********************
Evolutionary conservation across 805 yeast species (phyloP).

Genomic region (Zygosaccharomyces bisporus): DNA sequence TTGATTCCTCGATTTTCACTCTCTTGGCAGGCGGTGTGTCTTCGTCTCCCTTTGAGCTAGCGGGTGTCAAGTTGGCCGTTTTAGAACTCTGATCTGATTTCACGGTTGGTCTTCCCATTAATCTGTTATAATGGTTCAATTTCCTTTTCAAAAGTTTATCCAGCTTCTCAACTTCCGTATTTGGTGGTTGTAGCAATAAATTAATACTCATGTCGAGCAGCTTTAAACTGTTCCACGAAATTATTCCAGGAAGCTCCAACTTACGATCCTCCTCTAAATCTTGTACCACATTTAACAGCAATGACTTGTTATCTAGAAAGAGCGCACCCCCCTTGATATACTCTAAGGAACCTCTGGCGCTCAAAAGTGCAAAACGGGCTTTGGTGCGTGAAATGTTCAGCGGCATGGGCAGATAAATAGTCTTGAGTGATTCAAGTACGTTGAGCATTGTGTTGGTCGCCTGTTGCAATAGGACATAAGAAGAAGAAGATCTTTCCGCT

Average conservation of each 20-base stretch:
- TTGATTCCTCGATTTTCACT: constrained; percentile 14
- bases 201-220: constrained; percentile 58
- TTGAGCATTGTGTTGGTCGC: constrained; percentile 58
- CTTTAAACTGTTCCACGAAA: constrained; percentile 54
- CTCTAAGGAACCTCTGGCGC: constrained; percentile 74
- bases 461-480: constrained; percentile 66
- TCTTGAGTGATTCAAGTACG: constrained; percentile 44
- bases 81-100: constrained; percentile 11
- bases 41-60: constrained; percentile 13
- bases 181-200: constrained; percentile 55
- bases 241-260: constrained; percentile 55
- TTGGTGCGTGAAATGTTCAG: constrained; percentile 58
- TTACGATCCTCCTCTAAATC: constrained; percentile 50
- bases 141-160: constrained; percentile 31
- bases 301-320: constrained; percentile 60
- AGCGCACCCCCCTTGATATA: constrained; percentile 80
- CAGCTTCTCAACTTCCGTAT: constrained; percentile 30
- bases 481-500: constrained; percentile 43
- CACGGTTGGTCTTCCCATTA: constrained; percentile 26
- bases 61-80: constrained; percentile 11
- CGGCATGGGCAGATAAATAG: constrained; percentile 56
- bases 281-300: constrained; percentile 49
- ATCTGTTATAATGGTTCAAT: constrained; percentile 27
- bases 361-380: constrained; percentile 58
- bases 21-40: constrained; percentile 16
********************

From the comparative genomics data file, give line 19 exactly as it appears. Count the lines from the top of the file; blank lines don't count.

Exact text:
- AGCGCACCCCCCTTGATATA: constrained; percentile 80